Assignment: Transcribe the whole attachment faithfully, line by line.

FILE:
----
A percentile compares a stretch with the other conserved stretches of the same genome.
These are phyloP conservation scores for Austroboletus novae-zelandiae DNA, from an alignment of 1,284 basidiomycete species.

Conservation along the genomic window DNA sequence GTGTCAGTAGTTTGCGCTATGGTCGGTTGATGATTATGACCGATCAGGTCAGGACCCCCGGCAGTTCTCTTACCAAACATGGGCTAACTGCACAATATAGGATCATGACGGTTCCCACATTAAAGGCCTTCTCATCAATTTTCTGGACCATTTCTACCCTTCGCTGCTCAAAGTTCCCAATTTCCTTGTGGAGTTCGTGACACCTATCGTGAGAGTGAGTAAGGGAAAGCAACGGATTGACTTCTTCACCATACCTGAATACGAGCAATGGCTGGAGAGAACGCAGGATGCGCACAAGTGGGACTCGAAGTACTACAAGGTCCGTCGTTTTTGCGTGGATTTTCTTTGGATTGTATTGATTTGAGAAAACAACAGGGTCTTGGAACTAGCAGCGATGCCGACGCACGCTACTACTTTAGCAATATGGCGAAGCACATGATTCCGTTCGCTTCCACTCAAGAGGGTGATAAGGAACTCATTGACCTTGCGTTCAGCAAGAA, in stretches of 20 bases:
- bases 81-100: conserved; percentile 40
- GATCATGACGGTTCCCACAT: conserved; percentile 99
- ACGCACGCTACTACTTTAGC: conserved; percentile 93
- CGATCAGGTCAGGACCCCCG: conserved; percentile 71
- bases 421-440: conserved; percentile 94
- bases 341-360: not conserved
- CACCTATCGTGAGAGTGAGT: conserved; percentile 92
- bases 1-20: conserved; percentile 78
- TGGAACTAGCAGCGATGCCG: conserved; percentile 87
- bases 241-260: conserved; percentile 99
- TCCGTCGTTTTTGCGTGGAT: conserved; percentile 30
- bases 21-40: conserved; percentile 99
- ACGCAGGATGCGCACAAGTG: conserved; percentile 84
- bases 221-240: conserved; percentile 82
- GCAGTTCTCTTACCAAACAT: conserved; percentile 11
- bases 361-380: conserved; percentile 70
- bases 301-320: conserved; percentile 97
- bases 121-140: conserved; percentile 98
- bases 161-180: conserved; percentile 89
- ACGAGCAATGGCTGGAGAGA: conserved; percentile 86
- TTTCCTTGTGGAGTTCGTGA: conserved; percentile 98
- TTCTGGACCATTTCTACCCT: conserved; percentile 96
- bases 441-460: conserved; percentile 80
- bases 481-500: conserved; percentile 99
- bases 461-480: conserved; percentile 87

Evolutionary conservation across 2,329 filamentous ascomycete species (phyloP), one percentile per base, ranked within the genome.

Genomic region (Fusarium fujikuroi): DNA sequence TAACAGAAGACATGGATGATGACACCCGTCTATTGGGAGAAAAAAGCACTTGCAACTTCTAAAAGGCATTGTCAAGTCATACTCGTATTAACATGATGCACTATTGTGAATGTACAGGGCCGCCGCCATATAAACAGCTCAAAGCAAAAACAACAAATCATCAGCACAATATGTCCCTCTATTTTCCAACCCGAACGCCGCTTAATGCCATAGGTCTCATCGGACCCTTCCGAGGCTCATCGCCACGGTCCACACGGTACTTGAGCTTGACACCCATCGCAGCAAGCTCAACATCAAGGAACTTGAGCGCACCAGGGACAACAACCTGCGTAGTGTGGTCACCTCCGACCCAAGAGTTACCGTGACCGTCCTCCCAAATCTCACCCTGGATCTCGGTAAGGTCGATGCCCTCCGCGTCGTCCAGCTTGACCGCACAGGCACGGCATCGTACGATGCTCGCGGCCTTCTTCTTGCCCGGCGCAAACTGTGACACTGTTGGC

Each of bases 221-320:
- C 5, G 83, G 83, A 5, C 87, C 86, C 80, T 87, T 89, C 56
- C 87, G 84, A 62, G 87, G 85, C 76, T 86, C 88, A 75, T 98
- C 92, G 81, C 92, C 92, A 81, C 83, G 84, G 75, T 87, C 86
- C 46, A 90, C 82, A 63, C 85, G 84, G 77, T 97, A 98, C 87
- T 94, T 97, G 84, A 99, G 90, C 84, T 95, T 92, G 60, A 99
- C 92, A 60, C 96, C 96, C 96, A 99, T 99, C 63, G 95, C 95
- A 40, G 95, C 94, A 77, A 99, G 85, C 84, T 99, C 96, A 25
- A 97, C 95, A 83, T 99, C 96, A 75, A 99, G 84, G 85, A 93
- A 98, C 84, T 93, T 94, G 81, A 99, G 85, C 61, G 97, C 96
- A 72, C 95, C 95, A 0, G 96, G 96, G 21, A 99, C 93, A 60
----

A percentile compares a stretch with the other conserved stretches of the same genome.
These are phyloP conservation scores for Austroboletus novae-zelandiae DNA, from an alignment of 1,284 basidiomycete species.

Conservation along the genomic window DNA sequence GTGTCAGTAGTTTGCGCTATGGTCGGTTGATGATTATGACCGATCAGGTCAGGACCCCCGGCAGTTCTCTTACCAAACATGGGCTAACTGCACAATATAGGATCATGACGGTTCCCACATTAAAGGCCTTCTCATCAATTTTCTGGACCATTTCTACCCTTCGCTGCTCAAAGTTCCCAATTTCCTTGTGGAGTTCGTGACACCTATCGTGAGAGTGAGTAAGGGAAAGCAACGGATTGACTTCTTCACCATACCTGAATACGAGCAATGGCTGGAGAGAACGCAGGATGCGCACAAGTGGGACTCGAAGTACTACAAGGTCCGTCGTTTTTGCGTGGATTTTCTTTGGATTGTATTGATTTGAGAAAACAACAGGGTCTTGGAACTAGCAGCGATGCCGACGCACGCTACTACTTTAGCAATATGGCGAAGCACATGATTCCGTTCGCTTCCACTCAAGAGGGTGATAAGGAACTCATTGACCTTGCGTTCAGCAAGAA, in stretches of 20 bases:
- bases 81-100: conserved; percentile 40
- GATCATGACGGTTCCCACAT: conserved; percentile 99
- ACGCACGCTACTACTTTAGC: conserved; percentile 93
- CGATCAGGTCAGGACCCCCG: conserved; percentile 71
- bases 421-440: conserved; percentile 94
- bases 341-360: not conserved
- CACCTATCGTGAGAGTGAGT: conserved; percentile 92
- bases 1-20: conserved; percentile 78
- TGGAACTAGCAGCGATGCCG: conserved; percentile 87
- bases 241-260: conserved; percentile 99
- TCCGTCGTTTTTGCGTGGAT: conserved; percentile 30
- bases 21-40: conserved; percentile 99
- ACGCAGGATGCGCACAAGTG: conserved; percentile 84
- bases 221-240: conserved; percentile 82
- GCAGTTCTCTTACCAAACAT: conserved; percentile 11
- bases 361-380: conserved; percentile 70
- bases 301-320: conserved; percentile 97
- bases 121-140: conserved; percentile 98
- bases 161-180: conserved; percentile 89
- ACGAGCAATGGCTGGAGAGA: conserved; percentile 86
- TTTCCTTGTGGAGTTCGTGA: conserved; percentile 98
- TTCTGGACCATTTCTACCCT: conserved; percentile 96
- bases 441-460: conserved; percentile 80
- bases 481-500: conserved; percentile 99
- bases 461-480: conserved; percentile 87

Evolutionary conservation across 2,329 filamentous ascomycete species (phyloP), one percentile per base, ranked within the genome.

Genomic region (Fusarium fujikuroi): DNA sequence TAACAGAAGACATGGATGATGACACCCGTCTATTGGGAGAAAAAAGCACTTGCAACTTCTAAAAGGCATTGTCAAGTCATACTCGTATTAACATGATGCACTATTGTGAATGTACAGGGCCGCCGCCATATAAACAGCTCAAAGCAAAAACAACAAATCATCAGCACAATATGTCCCTCTATTTTCCAACCCGAACGCCGCTTAATGCCATAGGTCTCATCGGACCCTTCCGAGGCTCATCGCCACGGTCCACACGGTACTTGAGCTTGACACCCATCGCAGCAAGCTCAACATCAAGGAACTTGAGCGCACCAGGGACAACAACCTGCGTAGTGTGGTCACCTCCGACCCAAGAGTTACCGTGACCGTCCTCCCAAATCTCACCCTGGATCTCGGTAAGGTCGATGCCCTCCGCGTCGTCCAGCTTGACCGCACAGGCACGGCATCGTACGATGCTCGCGGCCTTCTTCTTGCCCGGCGCAAACTGTGACACTGTTGGC

Each of bases 221-320:
- C 5, G 83, G 83, A 5, C 87, C 86, C 80, T 87, T 89, C 56
- C 87, G 84, A 62, G 87, G 85, C 76, T 86, C 88, A 75, T 98
- C 92, G 81, C 92, C 92, A 81, C 83, G 84, G 75, T 87, C 86
- C 46, A 90, C 82, A 63, C 85, G 84, G 77, T 97, A 98, C 87
- T 94, T 97, G 84, A 99, G 90, C 84, T 95, T 92, G 60, A 99
- C 92, A 60, C 96, C 96, C 96, A 99, T 99, C 63, G 95, C 95
- A 40, G 95, C 94, A 77, A 99, G 85, C 84, T 99, C 96, A 25
- A 97, C 95, A 83, T 99, C 96, A 75, A 99, G 84, G 85, A 93
- A 98, C 84, T 93, T 94, G 81, A 99, G 85, C 61, G 97, C 96
- A 72, C 95, C 95, A 0, G 96, G 96, G 21, A 99, C 93, A 60